This simple and delicious Vegan Ranch Dressing with Hemp is packed full of nutrition and taste. With only five ingredients it is an easy way to dress up a salad, and also tastes great on Buddha bowls or as a healthy dip for vegetables.
Hemp hearts are currently a hot topic and for good reason. They are an easy protein source, packed full of essential fatty acids, locally grown, and super versatile. I love hemp so much I’ve shared my favourite milk alternative Hemp Milk, and this yummy nutrient-dense snack Hemp and Sunflower Seed Pâté in the past. This Vegan Ranch Dressing Recipe with Hemp is my new favourite way to incorporate hemp into my day. The creaminess of the hemp lends itself to this dressing, and I love it with shredded kale, beets, and carrots on top of fluffy quinoa. Yum!
Why I Made This Vegan Ranch Dressing with Hemp
Creamy Hemp Salad Dressings
Hemp hearts are the end result of removing the outer shell from the hemp seed. Removing the outer shell removes some of the fibre, but also makes many of the nutrients in the hemp hearts more bioavailable (see How To Get Enough Zinc for Vegans and Vegetarians).
The resulting hemp hearts can create a creamy consistency that is more difficult to get from fibrous seeds. Hemp hearts are perfect for this Vegan Ranch Dressing Recipe because not only do they create a non-dairy creamy salad dressing base, they are also a great source of plant-based protein.
Plant-Based Ranch Dressing
Making your own homemade plant-based ranch dressing eliminates unnecessary additives and creates a dressing that is filled with only nourishing ingredients. Many pre-purchased salad dressings are flavoured with monosodium glutamate and use stabilizers and preservatives.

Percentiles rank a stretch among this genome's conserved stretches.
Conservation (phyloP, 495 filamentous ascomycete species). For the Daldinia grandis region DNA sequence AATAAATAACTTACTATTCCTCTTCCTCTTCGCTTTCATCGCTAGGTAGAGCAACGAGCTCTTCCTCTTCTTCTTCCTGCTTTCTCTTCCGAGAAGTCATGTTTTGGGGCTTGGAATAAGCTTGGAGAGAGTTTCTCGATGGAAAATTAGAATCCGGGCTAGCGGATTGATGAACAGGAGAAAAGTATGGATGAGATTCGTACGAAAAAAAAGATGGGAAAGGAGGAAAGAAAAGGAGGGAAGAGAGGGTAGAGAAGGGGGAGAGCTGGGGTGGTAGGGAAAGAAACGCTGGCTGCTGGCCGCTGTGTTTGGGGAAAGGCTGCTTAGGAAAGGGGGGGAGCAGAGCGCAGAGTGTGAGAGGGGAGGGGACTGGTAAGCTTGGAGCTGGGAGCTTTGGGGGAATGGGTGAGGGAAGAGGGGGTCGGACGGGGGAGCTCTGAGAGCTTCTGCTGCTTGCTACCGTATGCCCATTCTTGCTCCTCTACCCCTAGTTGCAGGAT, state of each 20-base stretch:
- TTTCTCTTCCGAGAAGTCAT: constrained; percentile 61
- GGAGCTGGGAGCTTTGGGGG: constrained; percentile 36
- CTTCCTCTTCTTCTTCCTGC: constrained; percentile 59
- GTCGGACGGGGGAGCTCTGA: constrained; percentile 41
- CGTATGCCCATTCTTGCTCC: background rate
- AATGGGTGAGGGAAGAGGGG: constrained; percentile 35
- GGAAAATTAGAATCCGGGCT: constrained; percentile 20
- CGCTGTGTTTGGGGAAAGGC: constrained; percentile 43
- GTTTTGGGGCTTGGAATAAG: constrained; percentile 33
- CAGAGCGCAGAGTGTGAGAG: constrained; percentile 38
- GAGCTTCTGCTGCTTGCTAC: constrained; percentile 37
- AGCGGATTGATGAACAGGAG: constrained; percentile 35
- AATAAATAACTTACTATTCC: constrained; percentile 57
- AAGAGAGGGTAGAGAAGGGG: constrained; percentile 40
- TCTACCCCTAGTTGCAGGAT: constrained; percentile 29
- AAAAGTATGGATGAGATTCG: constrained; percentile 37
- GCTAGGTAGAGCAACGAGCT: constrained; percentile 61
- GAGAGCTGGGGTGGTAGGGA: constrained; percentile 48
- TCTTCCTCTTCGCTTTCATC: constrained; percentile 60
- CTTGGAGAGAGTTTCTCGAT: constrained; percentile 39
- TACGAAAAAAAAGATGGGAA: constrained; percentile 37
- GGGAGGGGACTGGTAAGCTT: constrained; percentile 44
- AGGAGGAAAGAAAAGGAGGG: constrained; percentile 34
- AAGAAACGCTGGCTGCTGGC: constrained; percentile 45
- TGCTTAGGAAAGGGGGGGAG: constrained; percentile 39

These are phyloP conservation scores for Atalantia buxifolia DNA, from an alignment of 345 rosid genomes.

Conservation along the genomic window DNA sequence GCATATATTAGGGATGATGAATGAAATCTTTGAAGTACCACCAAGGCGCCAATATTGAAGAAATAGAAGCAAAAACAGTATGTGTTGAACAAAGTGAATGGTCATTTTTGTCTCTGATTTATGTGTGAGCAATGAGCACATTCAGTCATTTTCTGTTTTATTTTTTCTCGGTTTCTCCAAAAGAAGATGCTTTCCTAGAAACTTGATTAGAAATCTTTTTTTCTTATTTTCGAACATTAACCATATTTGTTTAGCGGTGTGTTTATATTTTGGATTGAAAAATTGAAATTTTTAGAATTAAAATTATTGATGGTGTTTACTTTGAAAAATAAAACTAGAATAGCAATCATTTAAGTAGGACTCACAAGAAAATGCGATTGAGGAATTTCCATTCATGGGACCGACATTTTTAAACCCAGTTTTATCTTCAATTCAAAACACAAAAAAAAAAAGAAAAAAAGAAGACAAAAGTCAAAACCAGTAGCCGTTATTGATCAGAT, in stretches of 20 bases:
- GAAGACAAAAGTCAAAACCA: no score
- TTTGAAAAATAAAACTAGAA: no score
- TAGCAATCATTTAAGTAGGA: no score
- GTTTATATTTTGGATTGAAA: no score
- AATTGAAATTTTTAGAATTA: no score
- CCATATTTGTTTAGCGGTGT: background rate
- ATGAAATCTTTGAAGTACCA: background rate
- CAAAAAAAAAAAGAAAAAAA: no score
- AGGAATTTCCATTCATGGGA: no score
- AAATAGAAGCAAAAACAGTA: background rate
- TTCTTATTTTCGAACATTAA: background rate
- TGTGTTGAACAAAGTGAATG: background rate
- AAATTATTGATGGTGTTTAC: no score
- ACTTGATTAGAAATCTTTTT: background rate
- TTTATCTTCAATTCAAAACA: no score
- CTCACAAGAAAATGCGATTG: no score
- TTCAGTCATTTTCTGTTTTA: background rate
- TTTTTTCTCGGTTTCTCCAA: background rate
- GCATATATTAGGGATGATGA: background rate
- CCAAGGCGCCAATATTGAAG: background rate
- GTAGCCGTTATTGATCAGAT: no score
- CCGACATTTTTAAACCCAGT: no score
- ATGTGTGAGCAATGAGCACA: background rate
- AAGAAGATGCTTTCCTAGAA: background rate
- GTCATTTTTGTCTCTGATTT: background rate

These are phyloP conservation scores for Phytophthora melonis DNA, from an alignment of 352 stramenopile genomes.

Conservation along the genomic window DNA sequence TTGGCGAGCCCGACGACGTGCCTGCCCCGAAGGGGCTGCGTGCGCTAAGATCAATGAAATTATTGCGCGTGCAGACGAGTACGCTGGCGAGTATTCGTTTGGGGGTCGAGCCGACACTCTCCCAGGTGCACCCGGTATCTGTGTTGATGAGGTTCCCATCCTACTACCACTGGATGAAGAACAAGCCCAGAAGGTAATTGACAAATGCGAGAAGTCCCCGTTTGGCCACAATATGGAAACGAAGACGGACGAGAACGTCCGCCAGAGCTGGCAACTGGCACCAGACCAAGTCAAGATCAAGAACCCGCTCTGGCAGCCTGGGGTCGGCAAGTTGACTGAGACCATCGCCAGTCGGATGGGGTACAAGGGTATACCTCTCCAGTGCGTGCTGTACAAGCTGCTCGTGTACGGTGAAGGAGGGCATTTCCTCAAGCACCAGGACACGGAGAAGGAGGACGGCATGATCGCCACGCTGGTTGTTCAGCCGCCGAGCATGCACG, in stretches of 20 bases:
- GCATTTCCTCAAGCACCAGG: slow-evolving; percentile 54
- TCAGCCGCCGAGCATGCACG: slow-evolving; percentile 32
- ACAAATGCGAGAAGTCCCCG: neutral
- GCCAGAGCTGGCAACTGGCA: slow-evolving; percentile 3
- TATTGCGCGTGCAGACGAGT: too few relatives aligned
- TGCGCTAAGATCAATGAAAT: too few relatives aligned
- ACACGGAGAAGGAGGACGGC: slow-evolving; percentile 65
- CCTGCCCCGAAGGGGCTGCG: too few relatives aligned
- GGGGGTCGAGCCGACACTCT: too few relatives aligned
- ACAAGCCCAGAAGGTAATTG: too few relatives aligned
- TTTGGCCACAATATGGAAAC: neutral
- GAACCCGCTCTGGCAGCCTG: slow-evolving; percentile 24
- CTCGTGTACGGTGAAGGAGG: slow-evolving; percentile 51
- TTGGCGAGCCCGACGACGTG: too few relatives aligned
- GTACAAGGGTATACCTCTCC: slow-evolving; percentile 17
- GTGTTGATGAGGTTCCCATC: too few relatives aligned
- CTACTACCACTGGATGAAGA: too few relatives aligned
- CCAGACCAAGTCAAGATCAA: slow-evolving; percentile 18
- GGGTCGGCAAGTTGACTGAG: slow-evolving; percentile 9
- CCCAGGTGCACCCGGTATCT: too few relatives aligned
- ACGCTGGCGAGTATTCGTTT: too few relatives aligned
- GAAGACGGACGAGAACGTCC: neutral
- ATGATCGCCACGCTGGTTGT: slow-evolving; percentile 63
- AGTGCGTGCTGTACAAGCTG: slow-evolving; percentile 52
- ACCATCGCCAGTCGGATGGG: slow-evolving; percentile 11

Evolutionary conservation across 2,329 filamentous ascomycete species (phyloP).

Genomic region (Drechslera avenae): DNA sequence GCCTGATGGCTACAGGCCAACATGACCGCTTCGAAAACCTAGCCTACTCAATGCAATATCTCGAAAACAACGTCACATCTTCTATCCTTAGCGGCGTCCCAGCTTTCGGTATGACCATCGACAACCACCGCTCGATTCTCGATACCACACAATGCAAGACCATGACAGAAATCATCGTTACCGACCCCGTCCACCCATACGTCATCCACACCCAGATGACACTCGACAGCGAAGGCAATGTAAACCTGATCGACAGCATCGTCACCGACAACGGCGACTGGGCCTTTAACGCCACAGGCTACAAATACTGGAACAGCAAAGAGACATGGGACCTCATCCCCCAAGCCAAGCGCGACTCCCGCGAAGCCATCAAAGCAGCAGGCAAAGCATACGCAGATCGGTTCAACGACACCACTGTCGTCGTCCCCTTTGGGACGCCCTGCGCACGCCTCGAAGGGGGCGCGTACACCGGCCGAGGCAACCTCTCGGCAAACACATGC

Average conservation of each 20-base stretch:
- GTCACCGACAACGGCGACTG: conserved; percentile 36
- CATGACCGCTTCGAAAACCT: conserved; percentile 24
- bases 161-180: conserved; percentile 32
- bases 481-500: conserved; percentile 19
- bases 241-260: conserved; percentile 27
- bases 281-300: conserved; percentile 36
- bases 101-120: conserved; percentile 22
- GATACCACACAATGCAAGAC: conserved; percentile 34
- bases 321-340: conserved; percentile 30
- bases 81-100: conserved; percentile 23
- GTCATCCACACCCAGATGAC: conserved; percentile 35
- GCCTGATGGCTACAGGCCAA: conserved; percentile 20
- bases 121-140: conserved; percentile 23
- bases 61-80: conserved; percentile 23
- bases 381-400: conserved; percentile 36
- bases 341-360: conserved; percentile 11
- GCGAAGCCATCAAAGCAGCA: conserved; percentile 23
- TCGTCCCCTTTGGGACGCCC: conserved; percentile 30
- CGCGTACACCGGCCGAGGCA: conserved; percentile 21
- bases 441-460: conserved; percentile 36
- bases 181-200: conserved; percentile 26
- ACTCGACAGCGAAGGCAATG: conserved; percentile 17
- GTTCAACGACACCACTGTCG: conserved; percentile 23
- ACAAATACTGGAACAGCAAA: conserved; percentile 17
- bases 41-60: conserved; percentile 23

Raw Vegan Ranch Dressing
This vegan ranch dressing is completely raw, with no heat-processed ingredients. The use of unpasteurized apple cider vinegar offers beneficial live-active cultures which have an important role in gut health. See post Fermented Foods Health Benefits and 9 Fermented Foods In Your Home.
Vegan Ranch Dressing with No Mayo
Many ranch dressing recipes use mayonnaise in the recipe. The use of hemp hearts in this vegan ranch dressing recipe creates that creamy base and is a great replacement for mayo.
Salad Dressing with No Oil
This salad dressing does not use any oil. There are plenty of healthy fats coming from the hemp hearts, that no additional fat source is required. For more tips on making homemade salad dressings see my post The ULTIMATE Guide On How To Make Salad Dressing.
Nutritional Benefits of Hemp Hearts
Hemp hearts are a nutrition powerhouse. They contain ~7 grams of protein per 2 tablespoon serving, plant-based omega-3 fatty acids, and important minerals including magnesium and zinc. See my post Chia vs Flax vs Hemp for more information on the health benefits of hemp.
History of Hemp in Canada
Back in the 1800s the King of England offered free land (and free hemp seed) to immigrants who moved to Canada and grew hemp for both textile production and as a food. Unfortunately in 1937 hemp became strictly regulated by the Marijuana Tax Act, largely due to confusion with other kinds of cannabis.
In 1970 we saw the Comprehensive Drug Abuse Prevention and Control Act coming in, abolishing the taxation approach of the Marijuana Tax Act, and effectively making all cultivation of cannabis illegal by setting a zero tolerance for THC.
Fast forward to 1998, after years of organized advocacy work, industrial hemp was legalized in Canada for the first time in decades.
Sustainability of Hemp Seeds
Farmers are pleased by the easy nature of hemp growing, and consumers are happy that minimal or no herbicides or pesticides are needed. The sturdy hemp plant works to push out weeds, and the large leaves suppress the light, further out-competing weeds. In addition to this, hemp uses very little water, is fast growing, and can help break up subsoil which improves soil and helps with land management.
Tips For This Vegan Ranch Dressing Recipe
Making a Creamy Vegan Ranch Dressing Recipe
Use a good quality blender to get the creamiest consistency. If you are unsure of the quality of your blender, make sure to mince the fresh dill finely.